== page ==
Jabra Ibrahim Jabra : البحث البحث عن وليد مسعودد (In Search of Walid Masoud)
My knowledge of Walid Masoud was profound, not only in terms of time and place, but in terms of the complex human dimension that linked him so subtly with the lives of dozens of men and women. Narrator Dr Jawad Husni had known Walid Masoud for twenty years. Walid was always searching for the balance he had talked about all his life, and had never found. Balance, he used to say, is a rough general term we use. In a world of terror, murder, hunger, and hatred, how can you find your inner psychological balance or whatever you want to call it – without feeling you’re standing on the far fringe of humanity?. He tells us a great deal about the inner psychology of Walid Masoud. The actual details of who Masoud is – and the title clearly refers not only to the search for him when he disappears but much more so to finding out who the real Walid Masoud is – we have to gradually learn over the course of the book.
Jawad receives a phone call one morning from Masoud telling him that he would be leaving, that he did not know when he would be back and asking Jawad to take care of his affairs (as he had done before). I didn’t ask him where he was going, although I suspected it would most probably be Lebanon and then Italy. He’d done that more than once before and been away a long time. (They both live in Baghdad, Jabra having gone there in the 1950s under circumstances explained in the book). However this time he did not return as he had before. His car was found abandoned near Rutba on the road to Syria. He left a tape in the car which he had clearly been recording while driving. He’d recorded many things. The one thing he hadn’t recorded was the one thing everybody was dying to know: where had he gone? Rumours ensued. An unidentified corpse was found which might have been his, It was generally agreed that he was dead.
Jawad listened to the tape and later he will play it to a select group of friends who knew Masoud and we get to learn of its contents. Both we and they are somewhat mystified by the contents. He seems to ramble on about his childhood and, in particular, a girlfriend called Shahd. But who is Shahd? No-one had heard of her. One theory is that she represents every woman or, at least, every woman he had had a relationship with,. (He was a notorious womaniser as we shall find out and as various women will later testify.). Another theory is that she’s the Woman in his life. He kept running away from her and colliding with her on every road he took. We, of course learn the answer much later in the book. (Masoud had a wife,Rima, who had had a nervous breakdown and was in a clinic and they had a son Marsant who had been killed in Palestine. (Walid had visited him in Beirut and had considered taking up arms again but Marsant dissuades him.) Again we get the full details later in the book.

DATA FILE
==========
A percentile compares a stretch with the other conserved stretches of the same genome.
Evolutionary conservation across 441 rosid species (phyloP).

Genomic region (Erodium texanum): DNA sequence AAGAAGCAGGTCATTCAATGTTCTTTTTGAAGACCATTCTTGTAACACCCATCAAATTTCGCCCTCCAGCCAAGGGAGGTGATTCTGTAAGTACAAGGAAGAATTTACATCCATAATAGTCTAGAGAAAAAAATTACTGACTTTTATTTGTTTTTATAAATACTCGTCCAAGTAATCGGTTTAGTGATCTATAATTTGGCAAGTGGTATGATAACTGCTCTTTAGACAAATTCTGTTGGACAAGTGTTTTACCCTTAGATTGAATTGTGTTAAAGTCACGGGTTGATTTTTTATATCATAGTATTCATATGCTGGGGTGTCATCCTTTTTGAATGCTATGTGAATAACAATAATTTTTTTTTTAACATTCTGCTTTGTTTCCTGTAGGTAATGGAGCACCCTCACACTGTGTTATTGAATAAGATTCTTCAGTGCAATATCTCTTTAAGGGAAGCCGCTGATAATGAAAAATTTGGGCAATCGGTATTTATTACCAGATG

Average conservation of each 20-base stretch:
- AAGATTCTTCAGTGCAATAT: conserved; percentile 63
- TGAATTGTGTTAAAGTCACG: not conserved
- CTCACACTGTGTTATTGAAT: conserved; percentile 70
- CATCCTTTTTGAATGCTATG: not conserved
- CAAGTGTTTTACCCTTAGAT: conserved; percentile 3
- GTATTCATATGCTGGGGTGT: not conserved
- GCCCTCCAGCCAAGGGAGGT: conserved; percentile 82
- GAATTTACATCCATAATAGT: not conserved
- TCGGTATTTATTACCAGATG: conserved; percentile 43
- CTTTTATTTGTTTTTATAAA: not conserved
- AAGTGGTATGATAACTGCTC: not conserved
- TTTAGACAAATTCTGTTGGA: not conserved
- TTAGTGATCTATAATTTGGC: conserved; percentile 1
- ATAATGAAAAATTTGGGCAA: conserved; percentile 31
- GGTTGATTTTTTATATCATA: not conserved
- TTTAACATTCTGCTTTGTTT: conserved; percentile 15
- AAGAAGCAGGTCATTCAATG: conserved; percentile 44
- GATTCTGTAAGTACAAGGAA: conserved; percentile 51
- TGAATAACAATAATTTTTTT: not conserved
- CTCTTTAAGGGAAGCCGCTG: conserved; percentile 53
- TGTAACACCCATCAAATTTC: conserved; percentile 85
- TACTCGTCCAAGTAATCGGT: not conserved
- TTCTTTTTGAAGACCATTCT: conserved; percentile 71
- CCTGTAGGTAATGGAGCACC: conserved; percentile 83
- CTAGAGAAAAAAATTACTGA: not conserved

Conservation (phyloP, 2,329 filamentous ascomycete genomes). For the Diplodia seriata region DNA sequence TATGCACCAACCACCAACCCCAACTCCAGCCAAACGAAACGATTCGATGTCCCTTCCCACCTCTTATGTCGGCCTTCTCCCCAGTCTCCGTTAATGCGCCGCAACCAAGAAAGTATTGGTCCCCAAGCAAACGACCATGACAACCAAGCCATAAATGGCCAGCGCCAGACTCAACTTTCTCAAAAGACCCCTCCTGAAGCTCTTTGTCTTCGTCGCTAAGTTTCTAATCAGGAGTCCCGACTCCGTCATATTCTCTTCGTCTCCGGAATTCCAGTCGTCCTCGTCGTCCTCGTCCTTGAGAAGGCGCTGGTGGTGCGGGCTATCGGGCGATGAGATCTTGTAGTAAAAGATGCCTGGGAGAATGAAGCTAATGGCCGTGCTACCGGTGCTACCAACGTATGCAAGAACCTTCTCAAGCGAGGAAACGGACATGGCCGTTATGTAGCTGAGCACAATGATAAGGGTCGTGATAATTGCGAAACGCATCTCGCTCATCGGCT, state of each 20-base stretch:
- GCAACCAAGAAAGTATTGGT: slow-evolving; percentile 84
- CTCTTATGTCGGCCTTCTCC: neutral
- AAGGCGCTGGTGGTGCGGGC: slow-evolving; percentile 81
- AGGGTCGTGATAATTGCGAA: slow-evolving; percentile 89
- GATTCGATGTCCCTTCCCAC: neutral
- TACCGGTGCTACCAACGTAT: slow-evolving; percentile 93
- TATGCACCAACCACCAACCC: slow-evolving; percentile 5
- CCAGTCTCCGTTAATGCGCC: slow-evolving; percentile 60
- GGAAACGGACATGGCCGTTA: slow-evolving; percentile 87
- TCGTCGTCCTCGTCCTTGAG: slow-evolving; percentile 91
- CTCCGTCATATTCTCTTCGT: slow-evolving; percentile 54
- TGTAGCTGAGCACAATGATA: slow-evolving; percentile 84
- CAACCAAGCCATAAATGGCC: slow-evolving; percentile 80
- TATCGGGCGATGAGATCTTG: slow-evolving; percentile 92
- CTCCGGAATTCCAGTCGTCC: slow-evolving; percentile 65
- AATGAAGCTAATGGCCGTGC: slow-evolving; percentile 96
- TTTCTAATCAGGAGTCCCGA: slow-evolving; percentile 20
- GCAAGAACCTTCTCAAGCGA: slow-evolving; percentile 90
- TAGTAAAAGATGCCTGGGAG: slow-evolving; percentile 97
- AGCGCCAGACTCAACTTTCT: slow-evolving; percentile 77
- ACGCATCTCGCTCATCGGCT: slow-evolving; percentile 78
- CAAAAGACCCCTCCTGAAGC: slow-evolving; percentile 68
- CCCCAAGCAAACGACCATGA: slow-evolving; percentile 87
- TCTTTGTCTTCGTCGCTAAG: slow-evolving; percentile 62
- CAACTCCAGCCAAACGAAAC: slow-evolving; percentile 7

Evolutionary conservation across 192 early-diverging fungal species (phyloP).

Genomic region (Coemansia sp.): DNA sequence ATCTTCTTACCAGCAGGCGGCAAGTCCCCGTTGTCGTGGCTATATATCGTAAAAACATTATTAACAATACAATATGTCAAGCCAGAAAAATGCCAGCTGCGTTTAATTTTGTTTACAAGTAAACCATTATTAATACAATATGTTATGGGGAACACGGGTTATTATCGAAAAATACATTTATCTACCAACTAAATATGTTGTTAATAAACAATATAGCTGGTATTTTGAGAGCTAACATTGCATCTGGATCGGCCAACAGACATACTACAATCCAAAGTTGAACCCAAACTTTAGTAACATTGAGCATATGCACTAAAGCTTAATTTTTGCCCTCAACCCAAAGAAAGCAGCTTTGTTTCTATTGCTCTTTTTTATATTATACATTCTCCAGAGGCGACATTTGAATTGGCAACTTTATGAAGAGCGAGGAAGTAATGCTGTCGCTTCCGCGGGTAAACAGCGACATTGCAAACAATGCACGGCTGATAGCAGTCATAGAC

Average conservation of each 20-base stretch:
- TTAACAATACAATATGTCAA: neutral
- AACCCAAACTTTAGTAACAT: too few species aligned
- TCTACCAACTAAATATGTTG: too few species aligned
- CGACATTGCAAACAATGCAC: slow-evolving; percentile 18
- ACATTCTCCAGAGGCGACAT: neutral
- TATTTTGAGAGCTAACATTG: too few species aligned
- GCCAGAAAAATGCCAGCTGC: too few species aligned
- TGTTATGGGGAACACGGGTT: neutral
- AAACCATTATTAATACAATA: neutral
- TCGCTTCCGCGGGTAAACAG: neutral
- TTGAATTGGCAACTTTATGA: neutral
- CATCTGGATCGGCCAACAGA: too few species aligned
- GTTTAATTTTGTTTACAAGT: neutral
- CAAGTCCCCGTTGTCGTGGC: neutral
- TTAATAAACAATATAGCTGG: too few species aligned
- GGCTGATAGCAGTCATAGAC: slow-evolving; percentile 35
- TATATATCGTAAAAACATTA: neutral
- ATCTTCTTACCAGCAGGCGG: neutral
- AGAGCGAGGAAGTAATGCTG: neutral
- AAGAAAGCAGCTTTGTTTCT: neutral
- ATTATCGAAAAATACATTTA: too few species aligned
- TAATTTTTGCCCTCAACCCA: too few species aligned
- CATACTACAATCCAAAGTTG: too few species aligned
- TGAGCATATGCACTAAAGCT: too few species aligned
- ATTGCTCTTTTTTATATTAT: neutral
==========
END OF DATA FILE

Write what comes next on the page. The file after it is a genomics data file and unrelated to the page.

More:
We learn a lot more about Walid. He had been a banker and had done very well but not as well as he might have done. Yet, some disease he suffered from stopped him from going all the way. He was quite content to make do with less than he could actually make, and he wouldn’t follow up the really big deals with all their complex details and ramifications. He also wrote books. His first was called Man and Civilisation. It was criticised by a man he thought was his friend and he takes cruel revenge on the man but then relents. It is only when we come to other narrators, including a narration by Masoud himself that we learn more of him, such as his upbringing, how he spent the war in Italy, planning on becoming a monk (most of the Palestinians we meet in this book are Christian), how he suddenly changed his mind, how he returned to Baghdad, a determined Palestinian, joining the freedom fighters and then the Arab relief forces, before returning to Baghdad to become a banker. During his time in Palestine he is arrested and tortured by the Israelis and then deported. However his views on Palestine remained. What other nation in history has ever known such a long and terrifying period of enmity and fighting? How could any Palestinian manage, in this bitter, arid, painful atmosphere, to think, work, build, or write when he’s had to spend all his time resisting tyrants, tin-pot dictators, and oppressors every way he turns?
We have several narrators, all giving their point of view on Masoud but also telling their own tales and the tales of the others we meet. In particular we get considerable detail of his love life. As mentioned he was a womaniser but it is clear that he was not the only one among his wide circle of friends. Indeed, both sexes seem to be having ever-changing relationships with others of the circle, sometimes relationships with single people, sometimes with married people and Walid certainly did his bit, particularly after his wife was hospitalised. One character suggests Every woman he’s had an affair with has been driven to madness or hysteria.
So we have two questions. Firstly, who was Walid? Was he a womaniser? An intellectual? A banker? A traveller? A Palestinian freedom fighter? A man about town?
Secondly what happened to him? Of course the characters speculate. Was he kidnapped, perhaps by the Israelis, a business rival or even a jealous husband? Was the unidentified body found his?
Jabra gives us a detailed portrait of a somewhat enigmatic man, with views of him by quite a few people, some who agree with the general consensus and others who do not. At the same time we learn a lot about the other characters Walid interacts with, all of whom add to the flavour of this excellent and complex book.
First published in 1978 by Dar ai-Adab
First published in English in 2000 by Syracuse University Press
Translated by Roger Allen and Adnan Haydar